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The staff of the Tampa Bay Times

'Retention ponds' — out. 'Community lakes' — in

The Westshore Alliance thinks this large body of water in front of International Plaza could become a space for outdoor events. What you call it is another question.

DIRK SHADD / Times (2003)

The Westshore Alliance thinks this large body of water in front of International Plaza could become a space for outdoor events. What you call it is another question.

 

When the Westshore Alliance presented its proposed master plan to the Tampa City Council, one thing that intrigued council members was the idea of creating a major public space along the large pond in front of International Plaza. West Shore might even end up with a venue for outdoor events, something it doesn't have now.

"Terrific concept," council member Harry Cohen said. "We're starting to rethink things like retention ponds and recognize that they can be part of recreational amenities."

That's when Trent Green, who was presenting the plan, offered the emerging term for, well, a big hole in the ground dug to hold runoff from thunderstorms.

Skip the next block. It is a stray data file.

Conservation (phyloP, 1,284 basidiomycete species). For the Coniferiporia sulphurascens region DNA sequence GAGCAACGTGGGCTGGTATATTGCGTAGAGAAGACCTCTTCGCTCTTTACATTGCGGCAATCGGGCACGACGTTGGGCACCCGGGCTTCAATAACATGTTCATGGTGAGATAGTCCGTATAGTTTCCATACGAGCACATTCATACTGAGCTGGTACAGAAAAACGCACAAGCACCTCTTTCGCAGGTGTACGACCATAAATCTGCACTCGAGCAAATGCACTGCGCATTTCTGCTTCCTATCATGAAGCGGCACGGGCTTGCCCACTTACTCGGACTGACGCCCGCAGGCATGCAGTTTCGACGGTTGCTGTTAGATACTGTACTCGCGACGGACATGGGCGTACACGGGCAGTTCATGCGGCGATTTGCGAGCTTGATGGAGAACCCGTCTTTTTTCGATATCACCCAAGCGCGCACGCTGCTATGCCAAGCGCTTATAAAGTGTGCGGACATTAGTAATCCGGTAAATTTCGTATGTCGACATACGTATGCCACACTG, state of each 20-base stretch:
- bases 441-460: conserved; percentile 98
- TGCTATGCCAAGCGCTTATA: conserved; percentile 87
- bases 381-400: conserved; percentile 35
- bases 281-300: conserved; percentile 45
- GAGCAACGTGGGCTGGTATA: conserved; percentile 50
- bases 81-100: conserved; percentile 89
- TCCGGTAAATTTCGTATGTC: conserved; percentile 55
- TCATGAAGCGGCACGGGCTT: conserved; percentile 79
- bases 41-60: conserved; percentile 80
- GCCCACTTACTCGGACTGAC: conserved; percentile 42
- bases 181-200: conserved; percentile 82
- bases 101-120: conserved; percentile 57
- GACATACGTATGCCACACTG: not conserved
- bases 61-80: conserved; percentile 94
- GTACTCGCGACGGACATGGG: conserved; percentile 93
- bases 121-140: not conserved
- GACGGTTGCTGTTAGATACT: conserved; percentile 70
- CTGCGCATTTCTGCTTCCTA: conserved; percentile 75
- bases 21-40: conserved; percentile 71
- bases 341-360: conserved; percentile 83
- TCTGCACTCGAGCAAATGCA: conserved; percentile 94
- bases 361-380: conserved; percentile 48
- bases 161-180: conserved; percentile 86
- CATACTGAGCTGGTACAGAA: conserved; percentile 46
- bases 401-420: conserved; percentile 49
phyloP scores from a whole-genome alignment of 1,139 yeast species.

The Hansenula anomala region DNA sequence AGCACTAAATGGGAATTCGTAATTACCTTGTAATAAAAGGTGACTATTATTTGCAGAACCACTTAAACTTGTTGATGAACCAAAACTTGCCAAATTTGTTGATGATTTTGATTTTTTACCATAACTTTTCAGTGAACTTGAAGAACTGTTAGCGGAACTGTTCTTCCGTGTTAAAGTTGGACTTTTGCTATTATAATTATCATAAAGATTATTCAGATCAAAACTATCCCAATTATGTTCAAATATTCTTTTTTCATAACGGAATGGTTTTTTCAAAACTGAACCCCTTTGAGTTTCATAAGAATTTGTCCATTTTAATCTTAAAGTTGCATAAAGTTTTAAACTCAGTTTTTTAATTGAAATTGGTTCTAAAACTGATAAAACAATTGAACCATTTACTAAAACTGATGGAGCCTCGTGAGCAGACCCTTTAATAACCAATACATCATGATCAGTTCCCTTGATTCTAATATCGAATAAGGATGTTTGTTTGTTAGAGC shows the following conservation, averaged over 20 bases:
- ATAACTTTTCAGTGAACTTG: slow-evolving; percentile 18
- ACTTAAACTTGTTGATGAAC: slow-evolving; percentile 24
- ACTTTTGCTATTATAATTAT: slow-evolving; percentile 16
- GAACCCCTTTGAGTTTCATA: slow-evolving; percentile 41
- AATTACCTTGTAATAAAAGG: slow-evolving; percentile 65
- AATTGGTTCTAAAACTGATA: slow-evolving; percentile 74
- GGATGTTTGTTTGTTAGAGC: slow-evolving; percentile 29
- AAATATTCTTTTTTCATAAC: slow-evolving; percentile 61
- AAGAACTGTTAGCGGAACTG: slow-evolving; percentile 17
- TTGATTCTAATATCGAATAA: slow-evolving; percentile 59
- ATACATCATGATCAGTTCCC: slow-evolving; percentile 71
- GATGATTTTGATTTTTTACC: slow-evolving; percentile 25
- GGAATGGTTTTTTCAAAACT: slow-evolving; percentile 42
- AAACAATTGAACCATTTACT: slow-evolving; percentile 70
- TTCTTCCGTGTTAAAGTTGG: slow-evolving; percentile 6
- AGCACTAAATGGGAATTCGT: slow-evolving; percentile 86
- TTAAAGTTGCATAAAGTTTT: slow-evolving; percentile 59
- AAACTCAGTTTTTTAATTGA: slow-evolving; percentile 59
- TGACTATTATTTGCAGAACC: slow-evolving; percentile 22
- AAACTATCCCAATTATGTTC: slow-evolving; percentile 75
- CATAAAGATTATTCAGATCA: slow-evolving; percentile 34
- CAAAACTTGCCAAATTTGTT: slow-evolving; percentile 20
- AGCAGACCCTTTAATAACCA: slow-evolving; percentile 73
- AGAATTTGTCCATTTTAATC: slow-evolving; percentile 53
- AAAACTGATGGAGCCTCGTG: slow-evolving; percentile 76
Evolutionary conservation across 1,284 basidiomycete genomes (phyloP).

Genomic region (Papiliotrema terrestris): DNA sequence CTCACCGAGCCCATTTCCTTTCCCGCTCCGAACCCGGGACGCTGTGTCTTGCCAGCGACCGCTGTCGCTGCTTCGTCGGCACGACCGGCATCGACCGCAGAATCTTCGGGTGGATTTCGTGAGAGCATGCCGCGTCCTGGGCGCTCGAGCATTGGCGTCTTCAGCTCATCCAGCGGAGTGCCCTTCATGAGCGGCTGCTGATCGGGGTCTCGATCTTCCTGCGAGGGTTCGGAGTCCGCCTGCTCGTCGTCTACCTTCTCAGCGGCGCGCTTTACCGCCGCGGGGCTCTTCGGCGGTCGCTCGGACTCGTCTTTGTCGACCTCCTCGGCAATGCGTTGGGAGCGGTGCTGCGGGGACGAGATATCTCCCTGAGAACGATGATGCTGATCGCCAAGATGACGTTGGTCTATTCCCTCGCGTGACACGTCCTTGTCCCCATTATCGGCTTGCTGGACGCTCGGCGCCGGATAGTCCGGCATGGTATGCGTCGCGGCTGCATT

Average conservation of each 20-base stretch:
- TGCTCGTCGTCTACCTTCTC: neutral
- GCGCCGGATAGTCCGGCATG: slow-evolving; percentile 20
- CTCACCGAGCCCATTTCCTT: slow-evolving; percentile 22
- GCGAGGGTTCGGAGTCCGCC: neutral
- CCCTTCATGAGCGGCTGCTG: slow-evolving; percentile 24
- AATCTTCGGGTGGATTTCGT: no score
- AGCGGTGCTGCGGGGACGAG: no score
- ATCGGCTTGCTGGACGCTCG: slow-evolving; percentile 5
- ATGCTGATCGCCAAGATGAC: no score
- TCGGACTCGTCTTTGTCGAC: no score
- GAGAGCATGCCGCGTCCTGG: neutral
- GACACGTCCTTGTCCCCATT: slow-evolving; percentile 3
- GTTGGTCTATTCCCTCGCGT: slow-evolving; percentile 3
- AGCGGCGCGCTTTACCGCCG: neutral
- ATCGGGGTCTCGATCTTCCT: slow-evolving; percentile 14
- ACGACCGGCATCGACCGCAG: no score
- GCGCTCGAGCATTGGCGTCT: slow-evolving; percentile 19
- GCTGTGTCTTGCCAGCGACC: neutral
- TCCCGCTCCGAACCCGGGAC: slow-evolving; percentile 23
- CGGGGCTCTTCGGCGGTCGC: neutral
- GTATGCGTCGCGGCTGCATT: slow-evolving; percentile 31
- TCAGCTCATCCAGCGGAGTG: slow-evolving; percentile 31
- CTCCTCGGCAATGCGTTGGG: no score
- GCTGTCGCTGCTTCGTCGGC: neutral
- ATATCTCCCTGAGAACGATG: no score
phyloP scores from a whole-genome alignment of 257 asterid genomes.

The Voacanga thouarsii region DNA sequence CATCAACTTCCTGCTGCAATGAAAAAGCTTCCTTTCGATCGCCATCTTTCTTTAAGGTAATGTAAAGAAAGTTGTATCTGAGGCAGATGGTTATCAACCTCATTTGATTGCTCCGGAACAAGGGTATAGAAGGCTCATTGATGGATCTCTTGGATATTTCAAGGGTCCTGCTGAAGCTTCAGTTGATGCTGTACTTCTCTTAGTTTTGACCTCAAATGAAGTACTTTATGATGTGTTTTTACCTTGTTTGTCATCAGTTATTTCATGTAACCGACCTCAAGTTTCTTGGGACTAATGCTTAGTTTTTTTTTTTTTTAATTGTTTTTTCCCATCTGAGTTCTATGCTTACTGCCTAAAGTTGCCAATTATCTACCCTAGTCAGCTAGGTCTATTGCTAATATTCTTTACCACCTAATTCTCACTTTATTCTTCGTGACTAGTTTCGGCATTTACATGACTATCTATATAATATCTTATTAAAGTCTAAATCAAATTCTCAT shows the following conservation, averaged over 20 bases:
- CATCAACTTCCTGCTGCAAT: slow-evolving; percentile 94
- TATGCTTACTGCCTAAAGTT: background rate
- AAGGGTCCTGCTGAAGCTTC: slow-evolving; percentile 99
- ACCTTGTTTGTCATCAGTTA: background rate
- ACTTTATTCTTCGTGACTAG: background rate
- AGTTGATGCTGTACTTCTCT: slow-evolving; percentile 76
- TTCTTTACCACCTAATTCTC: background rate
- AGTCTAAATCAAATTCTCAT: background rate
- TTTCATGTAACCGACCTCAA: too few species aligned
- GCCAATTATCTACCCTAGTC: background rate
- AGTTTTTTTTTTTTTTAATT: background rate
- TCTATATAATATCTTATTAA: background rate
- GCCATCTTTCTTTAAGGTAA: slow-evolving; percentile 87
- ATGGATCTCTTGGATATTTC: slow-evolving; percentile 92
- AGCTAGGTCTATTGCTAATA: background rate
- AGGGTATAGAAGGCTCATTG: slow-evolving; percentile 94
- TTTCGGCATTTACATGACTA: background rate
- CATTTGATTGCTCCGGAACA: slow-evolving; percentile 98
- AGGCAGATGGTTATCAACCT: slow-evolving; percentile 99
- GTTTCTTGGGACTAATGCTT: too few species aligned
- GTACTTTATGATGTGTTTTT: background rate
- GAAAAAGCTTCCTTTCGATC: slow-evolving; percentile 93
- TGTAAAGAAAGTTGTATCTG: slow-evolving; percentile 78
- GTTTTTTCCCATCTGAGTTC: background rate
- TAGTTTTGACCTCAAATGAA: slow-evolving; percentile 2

"We're trying to dispel the idea, or rather the term, retention ponds," said Green, an associate professor of architecture and urban design at the University of South Florida. "We'd like to refer to them as community lakes. We're trying to instill that in our parks and recreation department and storm water department."

"I will remember that, and I will start referring to them as community lakes, I promise," Cohen said.

It all reminded council chairman Charlie Miranda of his days growing up “in the housing projects” — specifically at 1860 Cano Court, in the long-gone Tampa public housing complex known as Ponce de Leon Courts.

“I called them condominiums,” he said.

 

[Last modified: Friday, May 3, 2013 12:29pm]

    

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